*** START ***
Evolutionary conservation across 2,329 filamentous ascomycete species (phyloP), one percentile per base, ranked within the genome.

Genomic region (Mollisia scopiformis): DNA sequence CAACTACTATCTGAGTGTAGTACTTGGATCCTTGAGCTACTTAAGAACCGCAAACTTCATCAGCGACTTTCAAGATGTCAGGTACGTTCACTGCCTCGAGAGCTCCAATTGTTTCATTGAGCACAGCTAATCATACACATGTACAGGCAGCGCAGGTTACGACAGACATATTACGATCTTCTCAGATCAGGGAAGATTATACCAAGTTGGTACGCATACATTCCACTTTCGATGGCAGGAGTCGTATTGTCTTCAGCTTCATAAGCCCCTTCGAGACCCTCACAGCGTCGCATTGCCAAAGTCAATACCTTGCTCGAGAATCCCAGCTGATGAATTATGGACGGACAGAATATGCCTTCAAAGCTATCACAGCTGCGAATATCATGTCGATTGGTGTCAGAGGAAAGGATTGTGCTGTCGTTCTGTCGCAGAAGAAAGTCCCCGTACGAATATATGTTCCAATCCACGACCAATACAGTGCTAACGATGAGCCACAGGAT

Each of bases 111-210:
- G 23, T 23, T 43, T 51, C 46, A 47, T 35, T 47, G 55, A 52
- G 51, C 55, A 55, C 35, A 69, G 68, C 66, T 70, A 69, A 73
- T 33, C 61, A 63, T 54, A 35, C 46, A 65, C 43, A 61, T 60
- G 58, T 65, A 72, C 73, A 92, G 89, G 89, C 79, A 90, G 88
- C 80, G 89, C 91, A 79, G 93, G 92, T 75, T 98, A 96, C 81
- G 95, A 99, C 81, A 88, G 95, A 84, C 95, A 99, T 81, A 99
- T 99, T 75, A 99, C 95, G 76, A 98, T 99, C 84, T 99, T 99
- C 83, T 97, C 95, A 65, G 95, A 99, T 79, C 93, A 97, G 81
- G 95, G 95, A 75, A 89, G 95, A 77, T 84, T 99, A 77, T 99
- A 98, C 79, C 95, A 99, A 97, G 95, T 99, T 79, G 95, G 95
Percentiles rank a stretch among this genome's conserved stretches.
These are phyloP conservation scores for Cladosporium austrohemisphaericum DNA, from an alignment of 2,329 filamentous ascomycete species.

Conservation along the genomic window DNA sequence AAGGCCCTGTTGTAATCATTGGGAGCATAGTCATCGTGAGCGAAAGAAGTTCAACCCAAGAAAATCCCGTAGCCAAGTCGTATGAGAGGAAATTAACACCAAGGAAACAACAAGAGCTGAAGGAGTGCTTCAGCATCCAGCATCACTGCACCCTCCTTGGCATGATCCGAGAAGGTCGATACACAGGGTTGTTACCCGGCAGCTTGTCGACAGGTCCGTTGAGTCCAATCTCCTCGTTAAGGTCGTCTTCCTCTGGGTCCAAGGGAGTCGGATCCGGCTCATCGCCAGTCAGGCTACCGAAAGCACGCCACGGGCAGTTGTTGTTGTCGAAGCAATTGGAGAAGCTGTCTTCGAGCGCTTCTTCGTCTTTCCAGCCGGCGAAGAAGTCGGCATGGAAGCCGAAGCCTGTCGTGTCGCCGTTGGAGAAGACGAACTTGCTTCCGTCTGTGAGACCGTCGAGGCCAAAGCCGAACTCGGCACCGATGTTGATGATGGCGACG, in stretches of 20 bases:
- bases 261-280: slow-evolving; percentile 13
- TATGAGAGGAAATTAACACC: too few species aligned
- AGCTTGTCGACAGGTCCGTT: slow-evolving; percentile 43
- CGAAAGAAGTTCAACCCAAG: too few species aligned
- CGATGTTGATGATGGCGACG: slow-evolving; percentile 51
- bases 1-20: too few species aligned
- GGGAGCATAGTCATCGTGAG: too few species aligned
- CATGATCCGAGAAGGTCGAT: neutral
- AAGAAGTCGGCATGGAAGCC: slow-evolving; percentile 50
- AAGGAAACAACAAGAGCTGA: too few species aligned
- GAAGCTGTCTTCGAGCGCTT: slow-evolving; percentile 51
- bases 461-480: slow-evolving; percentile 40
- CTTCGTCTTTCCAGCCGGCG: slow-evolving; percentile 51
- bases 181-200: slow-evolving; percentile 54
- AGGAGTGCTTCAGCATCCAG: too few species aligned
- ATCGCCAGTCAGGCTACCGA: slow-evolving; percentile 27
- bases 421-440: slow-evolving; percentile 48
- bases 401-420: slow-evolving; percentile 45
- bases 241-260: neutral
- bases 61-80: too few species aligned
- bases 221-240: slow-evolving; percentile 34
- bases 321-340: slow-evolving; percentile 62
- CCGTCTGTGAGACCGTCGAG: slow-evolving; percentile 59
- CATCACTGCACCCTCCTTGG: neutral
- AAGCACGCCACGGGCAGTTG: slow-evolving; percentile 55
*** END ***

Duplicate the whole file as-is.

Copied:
Evolutionary conservation across 2,329 filamentous ascomycete species (phyloP), one percentile per base, ranked within the genome.

Genomic region (Mollisia scopiformis): DNA sequence CAACTACTATCTGAGTGTAGTACTTGGATCCTTGAGCTACTTAAGAACCGCAAACTTCATCAGCGACTTTCAAGATGTCAGGTACGTTCACTGCCTCGAGAGCTCCAATTGTTTCATTGAGCACAGCTAATCATACACATGTACAGGCAGCGCAGGTTACGACAGACATATTACGATCTTCTCAGATCAGGGAAGATTATACCAAGTTGGTACGCATACATTCCACTTTCGATGGCAGGAGTCGTATTGTCTTCAGCTTCATAAGCCCCTTCGAGACCCTCACAGCGTCGCATTGCCAAAGTCAATACCTTGCTCGAGAATCCCAGCTGATGAATTATGGACGGACAGAATATGCCTTCAAAGCTATCACAGCTGCGAATATCATGTCGATTGGTGTCAGAGGAAAGGATTGTGCTGTCGTTCTGTCGCAGAAGAAAGTCCCCGTACGAATATATGTTCCAATCCACGACCAATACAGTGCTAACGATGAGCCACAGGAT

Each of bases 111-210:
- G 23, T 23, T 43, T 51, C 46, A 47, T 35, T 47, G 55, A 52
- G 51, C 55, A 55, C 35, A 69, G 68, C 66, T 70, A 69, A 73
- T 33, C 61, A 63, T 54, A 35, C 46, A 65, C 43, A 61, T 60
- G 58, T 65, A 72, C 73, A 92, G 89, G 89, C 79, A 90, G 88
- C 80, G 89, C 91, A 79, G 93, G 92, T 75, T 98, A 96, C 81
- G 95, A 99, C 81, A 88, G 95, A 84, C 95, A 99, T 81, A 99
- T 99, T 75, A 99, C 95, G 76, A 98, T 99, C 84, T 99, T 99
- C 83, T 97, C 95, A 65, G 95, A 99, T 79, C 93, A 97, G 81
- G 95, G 95, A 75, A 89, G 95, A 77, T 84, T 99, A 77, T 99
- A 98, C 79, C 95, A 99, A 97, G 95, T 99, T 79, G 95, G 95
Percentiles rank a stretch among this genome's conserved stretches.
These are phyloP conservation scores for Cladosporium austrohemisphaericum DNA, from an alignment of 2,329 filamentous ascomycete species.

Conservation along the genomic window DNA sequence AAGGCCCTGTTGTAATCATTGGGAGCATAGTCATCGTGAGCGAAAGAAGTTCAACCCAAGAAAATCCCGTAGCCAAGTCGTATGAGAGGAAATTAACACCAAGGAAACAACAAGAGCTGAAGGAGTGCTTCAGCATCCAGCATCACTGCACCCTCCTTGGCATGATCCGAGAAGGTCGATACACAGGGTTGTTACCCGGCAGCTTGTCGACAGGTCCGTTGAGTCCAATCTCCTCGTTAAGGTCGTCTTCCTCTGGGTCCAAGGGAGTCGGATCCGGCTCATCGCCAGTCAGGCTACCGAAAGCACGCCACGGGCAGTTGTTGTTGTCGAAGCAATTGGAGAAGCTGTCTTCGAGCGCTTCTTCGTCTTTCCAGCCGGCGAAGAAGTCGGCATGGAAGCCGAAGCCTGTCGTGTCGCCGTTGGAGAAGACGAACTTGCTTCCGTCTGTGAGACCGTCGAGGCCAAAGCCGAACTCGGCACCGATGTTGATGATGGCGACG, in stretches of 20 bases:
- bases 261-280: slow-evolving; percentile 13
- TATGAGAGGAAATTAACACC: too few species aligned
- AGCTTGTCGACAGGTCCGTT: slow-evolving; percentile 43
- CGAAAGAAGTTCAACCCAAG: too few species aligned
- CGATGTTGATGATGGCGACG: slow-evolving; percentile 51
- bases 1-20: too few species aligned
- GGGAGCATAGTCATCGTGAG: too few species aligned
- CATGATCCGAGAAGGTCGAT: neutral
- AAGAAGTCGGCATGGAAGCC: slow-evolving; percentile 50
- AAGGAAACAACAAGAGCTGA: too few species aligned
- GAAGCTGTCTTCGAGCGCTT: slow-evolving; percentile 51
- bases 461-480: slow-evolving; percentile 40
- CTTCGTCTTTCCAGCCGGCG: slow-evolving; percentile 51
- bases 181-200: slow-evolving; percentile 54
- AGGAGTGCTTCAGCATCCAG: too few species aligned
- ATCGCCAGTCAGGCTACCGA: slow-evolving; percentile 27
- bases 421-440: slow-evolving; percentile 48
- bases 401-420: slow-evolving; percentile 45
- bases 241-260: neutral
- bases 61-80: too few species aligned
- bases 221-240: slow-evolving; percentile 34
- bases 321-340: slow-evolving; percentile 62
- CCGTCTGTGAGACCGTCGAG: slow-evolving; percentile 59
- CATCACTGCACCCTCCTTGG: neutral
- AAGCACGCCACGGGCAGTTG: slow-evolving; percentile 55